The definition of death has always been very straightforward. But what if death isn’t the end? Published in the journal ‘Nature’, a breakthrough study investigating whether certain functions might be restored long after death is blurring the lines between life and death. It raises medical hopes, but also leads to bioethical issues. At what point is an animal, or even a human, dead?
Is death still the end?
Yale University scientists have revived the cellular activity in 32 brains from pigs that had been slaughtered for food 4 hours earlier. They put the brains into an apparatus in their lab and began pumping a specially designed blood substitute through the organs. They developed the so-called BrainEx system used to pump artificial nutrients into the brains’ vascular network.
However, the research team emphasised that the treated brains didn’t show any electrical activity that would indicate perception, awareness or consciousness. The brains couldn’t think or sense anything, the researchers stressed. “Clinically defined, this is not a living brain, but it is a cellularly active brain,” Zvonimir Vrselja, study co-author and associate researcher in neuroscience at the Yale School of Medicine told ‘Reuters’.
Essentially, they were still dead brains, so why does the experiment matter? It transforms ideas about how the brain dies. Until now, the belief was that death occurred quickly and irreversibly without oxygen supply. Quoted in the ‘BBC’, lead researcher and senior author Nenad Sestan said: “Cell death in the brain occurs across a longer time window that we previously thought. What we are showing is the process of cell death is a gradual, stepwise process. And that some of those processes can be either postponed, preserved or even reversed.” He added: “We don’t yet have knowledge whether we would be able to restore normal brain function.”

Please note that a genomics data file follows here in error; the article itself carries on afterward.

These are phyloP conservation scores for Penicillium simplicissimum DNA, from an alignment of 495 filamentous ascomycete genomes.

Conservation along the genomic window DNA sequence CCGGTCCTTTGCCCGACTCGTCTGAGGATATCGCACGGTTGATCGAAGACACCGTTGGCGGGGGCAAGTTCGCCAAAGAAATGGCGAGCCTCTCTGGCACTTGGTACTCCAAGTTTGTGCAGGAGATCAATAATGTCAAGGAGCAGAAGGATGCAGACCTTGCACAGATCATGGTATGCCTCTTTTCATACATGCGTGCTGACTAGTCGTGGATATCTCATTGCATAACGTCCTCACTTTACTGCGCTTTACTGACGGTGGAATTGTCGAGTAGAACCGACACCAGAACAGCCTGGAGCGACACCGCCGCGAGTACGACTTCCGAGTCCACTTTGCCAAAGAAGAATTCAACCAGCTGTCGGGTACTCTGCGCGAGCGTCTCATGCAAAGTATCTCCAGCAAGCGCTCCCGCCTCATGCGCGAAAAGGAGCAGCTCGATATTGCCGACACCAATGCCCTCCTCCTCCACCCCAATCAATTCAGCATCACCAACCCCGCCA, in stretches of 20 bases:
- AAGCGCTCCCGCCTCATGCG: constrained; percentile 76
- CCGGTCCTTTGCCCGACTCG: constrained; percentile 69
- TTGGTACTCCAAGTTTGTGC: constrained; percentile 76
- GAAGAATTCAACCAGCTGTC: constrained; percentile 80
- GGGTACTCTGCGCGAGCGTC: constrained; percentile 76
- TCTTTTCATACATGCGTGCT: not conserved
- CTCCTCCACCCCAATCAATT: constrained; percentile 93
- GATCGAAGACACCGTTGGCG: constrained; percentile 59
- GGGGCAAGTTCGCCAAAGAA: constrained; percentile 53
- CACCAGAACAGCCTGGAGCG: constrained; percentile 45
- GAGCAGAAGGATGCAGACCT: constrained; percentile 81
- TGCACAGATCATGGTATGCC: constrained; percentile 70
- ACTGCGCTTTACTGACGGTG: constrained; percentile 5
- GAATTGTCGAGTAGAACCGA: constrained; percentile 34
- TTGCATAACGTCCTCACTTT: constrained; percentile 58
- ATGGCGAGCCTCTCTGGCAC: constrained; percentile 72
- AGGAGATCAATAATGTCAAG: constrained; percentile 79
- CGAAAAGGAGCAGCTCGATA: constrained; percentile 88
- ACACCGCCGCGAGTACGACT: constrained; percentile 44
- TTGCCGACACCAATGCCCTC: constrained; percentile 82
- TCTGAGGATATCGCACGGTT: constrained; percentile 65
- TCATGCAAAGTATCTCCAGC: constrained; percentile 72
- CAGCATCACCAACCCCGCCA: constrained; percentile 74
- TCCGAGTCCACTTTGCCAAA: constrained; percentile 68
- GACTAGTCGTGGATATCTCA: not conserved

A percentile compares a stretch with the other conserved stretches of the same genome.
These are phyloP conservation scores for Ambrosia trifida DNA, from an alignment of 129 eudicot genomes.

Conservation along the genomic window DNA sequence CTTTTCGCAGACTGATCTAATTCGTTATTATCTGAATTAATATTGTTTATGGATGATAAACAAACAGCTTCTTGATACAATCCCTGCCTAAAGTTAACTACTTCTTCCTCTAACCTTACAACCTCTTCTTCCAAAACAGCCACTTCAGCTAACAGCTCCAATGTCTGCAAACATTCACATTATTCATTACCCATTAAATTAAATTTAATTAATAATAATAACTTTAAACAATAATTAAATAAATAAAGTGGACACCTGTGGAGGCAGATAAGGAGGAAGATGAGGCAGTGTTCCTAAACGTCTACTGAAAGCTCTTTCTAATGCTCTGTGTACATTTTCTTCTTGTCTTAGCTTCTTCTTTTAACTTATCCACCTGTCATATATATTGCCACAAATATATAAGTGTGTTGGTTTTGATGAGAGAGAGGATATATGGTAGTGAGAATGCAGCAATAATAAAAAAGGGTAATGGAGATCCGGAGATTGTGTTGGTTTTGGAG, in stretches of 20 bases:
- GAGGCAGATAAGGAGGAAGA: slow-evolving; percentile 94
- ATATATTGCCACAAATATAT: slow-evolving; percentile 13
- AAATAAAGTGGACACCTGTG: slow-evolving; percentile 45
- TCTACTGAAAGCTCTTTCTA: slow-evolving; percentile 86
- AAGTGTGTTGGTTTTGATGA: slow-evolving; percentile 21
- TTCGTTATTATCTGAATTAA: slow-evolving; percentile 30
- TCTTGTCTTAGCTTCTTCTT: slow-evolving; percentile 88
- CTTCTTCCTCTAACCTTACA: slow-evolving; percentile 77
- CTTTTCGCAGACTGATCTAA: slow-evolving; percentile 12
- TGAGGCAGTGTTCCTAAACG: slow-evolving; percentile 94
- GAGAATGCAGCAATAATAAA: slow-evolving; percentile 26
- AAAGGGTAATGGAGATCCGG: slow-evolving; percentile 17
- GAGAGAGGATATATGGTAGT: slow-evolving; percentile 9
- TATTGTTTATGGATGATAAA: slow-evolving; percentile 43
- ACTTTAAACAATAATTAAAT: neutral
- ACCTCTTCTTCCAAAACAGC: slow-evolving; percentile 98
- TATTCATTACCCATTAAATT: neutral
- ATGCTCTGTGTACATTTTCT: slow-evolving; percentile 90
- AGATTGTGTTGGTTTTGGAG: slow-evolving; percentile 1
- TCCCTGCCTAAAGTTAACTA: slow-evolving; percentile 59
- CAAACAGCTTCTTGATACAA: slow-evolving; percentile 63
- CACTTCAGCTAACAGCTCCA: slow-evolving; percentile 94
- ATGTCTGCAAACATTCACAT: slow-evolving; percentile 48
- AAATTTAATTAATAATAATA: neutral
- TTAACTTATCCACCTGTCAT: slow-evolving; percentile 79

Challenging assumptions about human brain damage
In an accompanying ‘Nature’ commentary, bioethicists Stuart Youngner and Insoo Hyun of the Case Western Reserve School of Medicine in Cleveland note if such work results in better techniques for resuscitating the brain in people, it could further complicate decisions about when to remove organs for transplant. They’re concerned about what a brain life support system might mean for those waiting for organ transplants.
The two bioethicists encourage healthy debate. “In our view, the BrainEx study, and the follow-up work it will surely inspire, flag the need for more open discussion. Debate involving everyone — from neuroscientists and policymakers to patients and medical personnel — could help to clarify which criteria make someone eligible for organ donation versus resuscitation. Such discussions can also explore how to ensure that organ donation can be integrated into end-of-life care with minimal controversy.”
They conclude: “Researchers are a long way from being able to restore structures and functions in the brains of people who would today be declared dead. But, in our view, it is not too early to consider how this type of research could affect the growing population of critically ill patients who are waiting for kidneys, livers, lungs or hearts.”